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Greece Needs Growth, But How?

Will Syriza pursue real reforms to get the country growing?

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Takeaways


  • After a major fiscal stimulus in election year 2009, Greece tightened its fiscal stance dramatically from 2010 – 2013.
  • Syriza want to reverse many of the supply-side reforms that Greece has implemented.
  • Greece can expect its official creditors to offer further support as long as it strengthens its growth potential.
  • If the Syriza-ANEL coalition scares off investors, the Greek fiscal position will get worse and worse in the future.

The chart below tells a clear story: After a major fiscal stimulus in election year 2009, Greece did tighten its fiscal stance dramatically for four years in a row from 2010 to 2013, with a gradually declining degree of severity.

The fiscal adjustment was breathtaking, probably the most dramatic in any advanced economy in peacetime. As I argued repeatedly in those years, Greece and its creditors did get it wrong from 2010 to 2012.

Greece needed both fiscal repair and supply-side reforms. Instead, the country’s governments and its creditors put far too much emphasis on tax hikes that choked economic growth.

The missing link

The missing “links” were labor market reforms and other supply-side measures. Greece needed them to cushion the fiscal blow and grow out of its trouble.

Mistakes were made. But that is history. Contrary to the protestations of the Syriza government, austerity had already ended in 2013. According to EU Commission data, Greece already relaxed its fiscal stance slightly in 2014 by 0.8% of its GDP and was on course for a cautious further fiscal stimulus in 2015 and 2016.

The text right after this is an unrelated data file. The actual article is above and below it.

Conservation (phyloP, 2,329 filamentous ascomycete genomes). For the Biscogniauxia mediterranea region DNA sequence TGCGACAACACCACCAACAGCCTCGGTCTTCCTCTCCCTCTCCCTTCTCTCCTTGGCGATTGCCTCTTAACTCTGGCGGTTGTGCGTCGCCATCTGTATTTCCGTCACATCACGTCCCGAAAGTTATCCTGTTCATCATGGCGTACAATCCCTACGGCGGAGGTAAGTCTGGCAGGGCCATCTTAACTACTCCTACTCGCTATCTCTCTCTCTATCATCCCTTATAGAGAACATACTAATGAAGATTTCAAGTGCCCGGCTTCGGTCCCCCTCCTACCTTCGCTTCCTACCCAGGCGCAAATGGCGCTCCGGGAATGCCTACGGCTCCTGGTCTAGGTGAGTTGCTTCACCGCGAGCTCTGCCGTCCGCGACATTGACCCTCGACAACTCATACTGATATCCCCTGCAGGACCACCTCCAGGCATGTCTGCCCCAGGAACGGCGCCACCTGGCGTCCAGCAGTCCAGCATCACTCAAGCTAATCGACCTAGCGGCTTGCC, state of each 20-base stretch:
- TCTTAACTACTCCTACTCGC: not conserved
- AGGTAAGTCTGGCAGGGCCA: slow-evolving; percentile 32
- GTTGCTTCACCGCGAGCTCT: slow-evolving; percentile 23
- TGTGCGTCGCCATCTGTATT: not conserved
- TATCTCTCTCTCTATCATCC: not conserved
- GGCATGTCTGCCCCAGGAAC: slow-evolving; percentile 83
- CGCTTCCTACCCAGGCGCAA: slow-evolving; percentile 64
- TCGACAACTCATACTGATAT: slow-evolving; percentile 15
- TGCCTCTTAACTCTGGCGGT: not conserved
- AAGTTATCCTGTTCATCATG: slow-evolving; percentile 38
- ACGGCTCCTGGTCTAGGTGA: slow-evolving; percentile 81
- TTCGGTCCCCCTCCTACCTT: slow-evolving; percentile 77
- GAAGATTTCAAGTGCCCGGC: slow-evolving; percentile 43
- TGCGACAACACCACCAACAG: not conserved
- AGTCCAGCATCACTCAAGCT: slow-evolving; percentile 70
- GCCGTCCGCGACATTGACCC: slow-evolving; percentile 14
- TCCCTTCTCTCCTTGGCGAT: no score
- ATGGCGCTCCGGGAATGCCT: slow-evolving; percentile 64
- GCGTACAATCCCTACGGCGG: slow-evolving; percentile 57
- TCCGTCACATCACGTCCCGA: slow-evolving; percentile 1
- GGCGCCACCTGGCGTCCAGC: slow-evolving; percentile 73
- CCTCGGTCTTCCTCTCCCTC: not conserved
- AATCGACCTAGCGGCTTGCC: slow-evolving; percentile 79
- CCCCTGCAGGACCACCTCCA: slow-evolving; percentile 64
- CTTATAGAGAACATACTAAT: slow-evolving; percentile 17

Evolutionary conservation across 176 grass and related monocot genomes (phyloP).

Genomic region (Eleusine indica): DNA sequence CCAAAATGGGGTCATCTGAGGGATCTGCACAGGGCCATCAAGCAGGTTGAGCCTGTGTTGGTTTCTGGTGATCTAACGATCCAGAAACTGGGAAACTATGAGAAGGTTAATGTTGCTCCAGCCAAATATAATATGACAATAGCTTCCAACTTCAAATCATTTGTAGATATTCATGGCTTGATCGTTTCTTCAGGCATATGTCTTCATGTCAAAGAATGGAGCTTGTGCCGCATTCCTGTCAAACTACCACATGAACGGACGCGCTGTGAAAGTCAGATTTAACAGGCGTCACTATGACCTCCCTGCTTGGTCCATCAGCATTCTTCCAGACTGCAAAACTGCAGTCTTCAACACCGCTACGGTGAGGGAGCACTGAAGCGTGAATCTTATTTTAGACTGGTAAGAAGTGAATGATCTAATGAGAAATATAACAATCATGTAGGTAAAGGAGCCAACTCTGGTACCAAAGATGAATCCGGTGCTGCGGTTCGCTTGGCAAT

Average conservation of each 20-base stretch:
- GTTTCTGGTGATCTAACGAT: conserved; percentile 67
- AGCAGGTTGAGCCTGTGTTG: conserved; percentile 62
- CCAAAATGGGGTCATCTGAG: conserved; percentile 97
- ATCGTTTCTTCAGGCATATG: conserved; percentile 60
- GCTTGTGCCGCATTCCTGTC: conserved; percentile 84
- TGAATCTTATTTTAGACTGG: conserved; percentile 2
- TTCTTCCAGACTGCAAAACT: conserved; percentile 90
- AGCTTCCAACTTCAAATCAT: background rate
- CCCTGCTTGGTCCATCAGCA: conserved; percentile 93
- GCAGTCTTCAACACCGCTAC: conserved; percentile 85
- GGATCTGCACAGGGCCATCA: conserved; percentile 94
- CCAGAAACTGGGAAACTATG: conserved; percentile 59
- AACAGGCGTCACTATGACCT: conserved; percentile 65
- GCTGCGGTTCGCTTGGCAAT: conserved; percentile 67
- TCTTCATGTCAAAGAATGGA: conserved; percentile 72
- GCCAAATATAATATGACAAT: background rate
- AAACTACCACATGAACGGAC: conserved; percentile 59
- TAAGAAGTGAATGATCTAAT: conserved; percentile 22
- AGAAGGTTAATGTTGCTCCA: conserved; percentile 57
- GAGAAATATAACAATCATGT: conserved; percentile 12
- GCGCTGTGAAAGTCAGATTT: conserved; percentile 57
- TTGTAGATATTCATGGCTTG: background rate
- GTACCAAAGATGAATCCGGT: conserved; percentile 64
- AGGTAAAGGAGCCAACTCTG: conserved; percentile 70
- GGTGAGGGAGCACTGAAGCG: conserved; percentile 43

What the new Greek government is proposing is not to end austerity, but to grant Greece a major fiscal stimulus, principally by undoing many of the cuts of the years 2011-2013.

Even worse, they want to reverse many of the supply-side reforms that Greece has implemented, mostly under the Papademos and Samaras administrations.

Staying the course of supply-side reforms

In my view, Greece cannot afford either. It does not have the money for a major fiscal stimulus. And by reversing supply-side reforms, Greece would weaken the prospects for growth, employment and tax revenues. It would also not just weaken its case with creditors (and even friendly governments in Europe), but likely defeat its own case.

Returning to the pre-crisis labor market regulations would mean that case, all the pain borne by the Greek population in the last few years, could end up having been in vain.

Make no mistake about it: Greece can expect its official creditors to offer further support as long as it strengthens its growth potential. But asking European taxpayers to fund a wholesale reversal of Greece’s fiscal repair and supply side reforms is not a winning proposition.

As regards the current international debate about Greece, it would be quite helpful if those who carelessly talk about “ending austerity” in Greece were to note that austerity already ended last year.

Under the last two administrations, Greece has done what it needed to do to put its finances on a sound footing by the end of 2013. If it stays the course of supply-side reforms, it can afford to slightly relax the reins.

But if the Syriza-ANEL coalition now scares off investors and shackles the supply-side of the Greek economy, the underlying Greek fiscal position will get worse and worse in the future.

This would eventually force the country into a new bout of serious austerity, whether inside the euro or outside. It would be far better not to encourage the new Greek government to go down that route.

Chart: Greek austerity was already over in 2014

Fiscal impulse in % of GDP

Change in the underlying primary fiscal balance, in % of GDP. Source: EU Commission forecasts autumn 2014, Berenberg calculations

Change in the underlying primary fiscal balance, in % of GDP. Source: EU Commission forecasts autumn 2014, Berenberg calculations.

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About Holger Schmieding

Holger Schmieding is chief economist at Berenberg Bank in London. [United Kingdom] Follow him @Berenberg_Econ

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